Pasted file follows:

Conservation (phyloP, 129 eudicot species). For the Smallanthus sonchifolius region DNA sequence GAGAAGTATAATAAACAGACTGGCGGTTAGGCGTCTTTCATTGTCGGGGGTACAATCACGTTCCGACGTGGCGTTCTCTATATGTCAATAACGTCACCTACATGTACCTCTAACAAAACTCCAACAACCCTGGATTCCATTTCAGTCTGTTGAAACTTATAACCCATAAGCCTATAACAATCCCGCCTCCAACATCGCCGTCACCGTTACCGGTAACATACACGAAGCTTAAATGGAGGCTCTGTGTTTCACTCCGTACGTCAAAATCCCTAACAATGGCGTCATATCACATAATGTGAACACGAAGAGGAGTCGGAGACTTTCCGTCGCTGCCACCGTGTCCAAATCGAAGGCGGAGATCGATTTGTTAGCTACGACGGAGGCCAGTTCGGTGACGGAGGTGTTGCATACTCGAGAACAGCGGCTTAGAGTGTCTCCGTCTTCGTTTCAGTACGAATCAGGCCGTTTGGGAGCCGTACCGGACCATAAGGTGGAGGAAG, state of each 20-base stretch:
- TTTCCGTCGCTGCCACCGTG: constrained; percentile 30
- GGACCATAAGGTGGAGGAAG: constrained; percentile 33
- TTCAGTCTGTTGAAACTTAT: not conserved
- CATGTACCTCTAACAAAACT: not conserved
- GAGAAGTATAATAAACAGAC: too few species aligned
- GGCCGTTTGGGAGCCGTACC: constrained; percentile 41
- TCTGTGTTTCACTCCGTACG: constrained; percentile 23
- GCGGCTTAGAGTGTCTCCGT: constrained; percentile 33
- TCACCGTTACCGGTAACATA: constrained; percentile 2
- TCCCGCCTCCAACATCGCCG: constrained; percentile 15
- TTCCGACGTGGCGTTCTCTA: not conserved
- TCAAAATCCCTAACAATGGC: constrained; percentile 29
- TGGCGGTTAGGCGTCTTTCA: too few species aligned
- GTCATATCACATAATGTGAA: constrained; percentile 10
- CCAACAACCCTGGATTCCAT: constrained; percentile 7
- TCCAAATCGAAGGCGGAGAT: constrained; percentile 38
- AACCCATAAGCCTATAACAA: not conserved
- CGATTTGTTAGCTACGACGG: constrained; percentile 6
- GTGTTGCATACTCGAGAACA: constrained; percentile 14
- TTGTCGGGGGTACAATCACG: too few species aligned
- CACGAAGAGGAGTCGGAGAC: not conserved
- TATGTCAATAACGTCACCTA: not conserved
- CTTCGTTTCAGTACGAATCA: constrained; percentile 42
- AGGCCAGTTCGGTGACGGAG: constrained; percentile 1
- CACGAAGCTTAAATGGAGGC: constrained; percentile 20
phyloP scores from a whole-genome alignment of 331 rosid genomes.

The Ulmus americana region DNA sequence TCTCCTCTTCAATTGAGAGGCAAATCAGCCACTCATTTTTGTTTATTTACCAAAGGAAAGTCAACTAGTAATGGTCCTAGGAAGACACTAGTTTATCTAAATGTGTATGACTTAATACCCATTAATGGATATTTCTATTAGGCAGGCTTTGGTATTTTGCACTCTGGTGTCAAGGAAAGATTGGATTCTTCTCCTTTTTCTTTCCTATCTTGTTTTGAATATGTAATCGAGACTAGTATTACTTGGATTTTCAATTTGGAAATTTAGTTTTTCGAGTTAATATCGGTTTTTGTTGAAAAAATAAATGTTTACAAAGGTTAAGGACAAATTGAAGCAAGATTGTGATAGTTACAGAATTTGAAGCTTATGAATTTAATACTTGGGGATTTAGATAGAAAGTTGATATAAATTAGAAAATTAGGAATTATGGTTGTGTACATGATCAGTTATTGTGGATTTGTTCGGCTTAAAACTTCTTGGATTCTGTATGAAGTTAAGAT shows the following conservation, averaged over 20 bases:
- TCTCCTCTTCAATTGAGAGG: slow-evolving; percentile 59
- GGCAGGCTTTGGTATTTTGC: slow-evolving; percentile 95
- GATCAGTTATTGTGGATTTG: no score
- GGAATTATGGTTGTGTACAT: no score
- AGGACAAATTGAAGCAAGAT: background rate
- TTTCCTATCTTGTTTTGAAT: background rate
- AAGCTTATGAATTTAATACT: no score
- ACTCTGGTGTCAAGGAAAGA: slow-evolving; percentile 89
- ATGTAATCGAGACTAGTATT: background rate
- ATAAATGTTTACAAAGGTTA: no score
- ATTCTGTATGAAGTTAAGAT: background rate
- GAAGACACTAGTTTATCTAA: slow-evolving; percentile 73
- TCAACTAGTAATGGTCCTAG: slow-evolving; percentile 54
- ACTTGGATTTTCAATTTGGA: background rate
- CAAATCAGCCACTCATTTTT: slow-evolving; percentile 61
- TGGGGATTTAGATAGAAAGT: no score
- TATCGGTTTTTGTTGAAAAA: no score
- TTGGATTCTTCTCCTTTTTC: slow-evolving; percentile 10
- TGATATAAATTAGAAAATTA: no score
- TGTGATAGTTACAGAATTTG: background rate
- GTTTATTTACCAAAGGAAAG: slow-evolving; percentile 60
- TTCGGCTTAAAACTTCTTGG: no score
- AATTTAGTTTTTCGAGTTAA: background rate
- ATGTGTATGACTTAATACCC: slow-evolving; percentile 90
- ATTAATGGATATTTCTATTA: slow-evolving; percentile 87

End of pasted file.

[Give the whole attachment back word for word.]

Conservation (phyloP, 129 eudicot species). For the Smallanthus sonchifolius region DNA sequence GAGAAGTATAATAAACAGACTGGCGGTTAGGCGTCTTTCATTGTCGGGGGTACAATCACGTTCCGACGTGGCGTTCTCTATATGTCAATAACGTCACCTACATGTACCTCTAACAAAACTCCAACAACCCTGGATTCCATTTCAGTCTGTTGAAACTTATAACCCATAAGCCTATAACAATCCCGCCTCCAACATCGCCGTCACCGTTACCGGTAACATACACGAAGCTTAAATGGAGGCTCTGTGTTTCACTCCGTACGTCAAAATCCCTAACAATGGCGTCATATCACATAATGTGAACACGAAGAGGAGTCGGAGACTTTCCGTCGCTGCCACCGTGTCCAAATCGAAGGCGGAGATCGATTTGTTAGCTACGACGGAGGCCAGTTCGGTGACGGAGGTGTTGCATACTCGAGAACAGCGGCTTAGAGTGTCTCCGTCTTCGTTTCAGTACGAATCAGGCCGTTTGGGAGCCGTACCGGACCATAAGGTGGAGGAAG, state of each 20-base stretch:
- TTTCCGTCGCTGCCACCGTG: constrained; percentile 30
- GGACCATAAGGTGGAGGAAG: constrained; percentile 33
- TTCAGTCTGTTGAAACTTAT: not conserved
- CATGTACCTCTAACAAAACT: not conserved
- GAGAAGTATAATAAACAGAC: too few species aligned
- GGCCGTTTGGGAGCCGTACC: constrained; percentile 41
- TCTGTGTTTCACTCCGTACG: constrained; percentile 23
- GCGGCTTAGAGTGTCTCCGT: constrained; percentile 33
- TCACCGTTACCGGTAACATA: constrained; percentile 2
- TCCCGCCTCCAACATCGCCG: constrained; percentile 15
- TTCCGACGTGGCGTTCTCTA: not conserved
- TCAAAATCCCTAACAATGGC: constrained; percentile 29
- TGGCGGTTAGGCGTCTTTCA: too few species aligned
- GTCATATCACATAATGTGAA: constrained; percentile 10
- CCAACAACCCTGGATTCCAT: constrained; percentile 7
- TCCAAATCGAAGGCGGAGAT: constrained; percentile 38
- AACCCATAAGCCTATAACAA: not conserved
- CGATTTGTTAGCTACGACGG: constrained; percentile 6
- GTGTTGCATACTCGAGAACA: constrained; percentile 14
- TTGTCGGGGGTACAATCACG: too few species aligned
- CACGAAGAGGAGTCGGAGAC: not conserved
- TATGTCAATAACGTCACCTA: not conserved
- CTTCGTTTCAGTACGAATCA: constrained; percentile 42
- AGGCCAGTTCGGTGACGGAG: constrained; percentile 1
- CACGAAGCTTAAATGGAGGC: constrained; percentile 20
phyloP scores from a whole-genome alignment of 331 rosid genomes.

The Ulmus americana region DNA sequence TCTCCTCTTCAATTGAGAGGCAAATCAGCCACTCATTTTTGTTTATTTACCAAAGGAAAGTCAACTAGTAATGGTCCTAGGAAGACACTAGTTTATCTAAATGTGTATGACTTAATACCCATTAATGGATATTTCTATTAGGCAGGCTTTGGTATTTTGCACTCTGGTGTCAAGGAAAGATTGGATTCTTCTCCTTTTTCTTTCCTATCTTGTTTTGAATATGTAATCGAGACTAGTATTACTTGGATTTTCAATTTGGAAATTTAGTTTTTCGAGTTAATATCGGTTTTTGTTGAAAAAATAAATGTTTACAAAGGTTAAGGACAAATTGAAGCAAGATTGTGATAGTTACAGAATTTGAAGCTTATGAATTTAATACTTGGGGATTTAGATAGAAAGTTGATATAAATTAGAAAATTAGGAATTATGGTTGTGTACATGATCAGTTATTGTGGATTTGTTCGGCTTAAAACTTCTTGGATTCTGTATGAAGTTAAGAT shows the following conservation, averaged over 20 bases:
- TCTCCTCTTCAATTGAGAGG: slow-evolving; percentile 59
- GGCAGGCTTTGGTATTTTGC: slow-evolving; percentile 95
- GATCAGTTATTGTGGATTTG: no score
- GGAATTATGGTTGTGTACAT: no score
- AGGACAAATTGAAGCAAGAT: background rate
- TTTCCTATCTTGTTTTGAAT: background rate
- AAGCTTATGAATTTAATACT: no score
- ACTCTGGTGTCAAGGAAAGA: slow-evolving; percentile 89
- ATGTAATCGAGACTAGTATT: background rate
- ATAAATGTTTACAAAGGTTA: no score
- ATTCTGTATGAAGTTAAGAT: background rate
- GAAGACACTAGTTTATCTAA: slow-evolving; percentile 73
- TCAACTAGTAATGGTCCTAG: slow-evolving; percentile 54
- ACTTGGATTTTCAATTTGGA: background rate
- CAAATCAGCCACTCATTTTT: slow-evolving; percentile 61
- TGGGGATTTAGATAGAAAGT: no score
- TATCGGTTTTTGTTGAAAAA: no score
- TTGGATTCTTCTCCTTTTTC: slow-evolving; percentile 10
- TGATATAAATTAGAAAATTA: no score
- TGTGATAGTTACAGAATTTG: background rate
- GTTTATTTACCAAAGGAAAG: slow-evolving; percentile 60
- TTCGGCTTAAAACTTCTTGG: no score
- AATTTAGTTTTTCGAGTTAA: background rate
- ATGTGTATGACTTAATACCC: slow-evolving; percentile 90
- ATTAATGGATATTTCTATTA: slow-evolving; percentile 87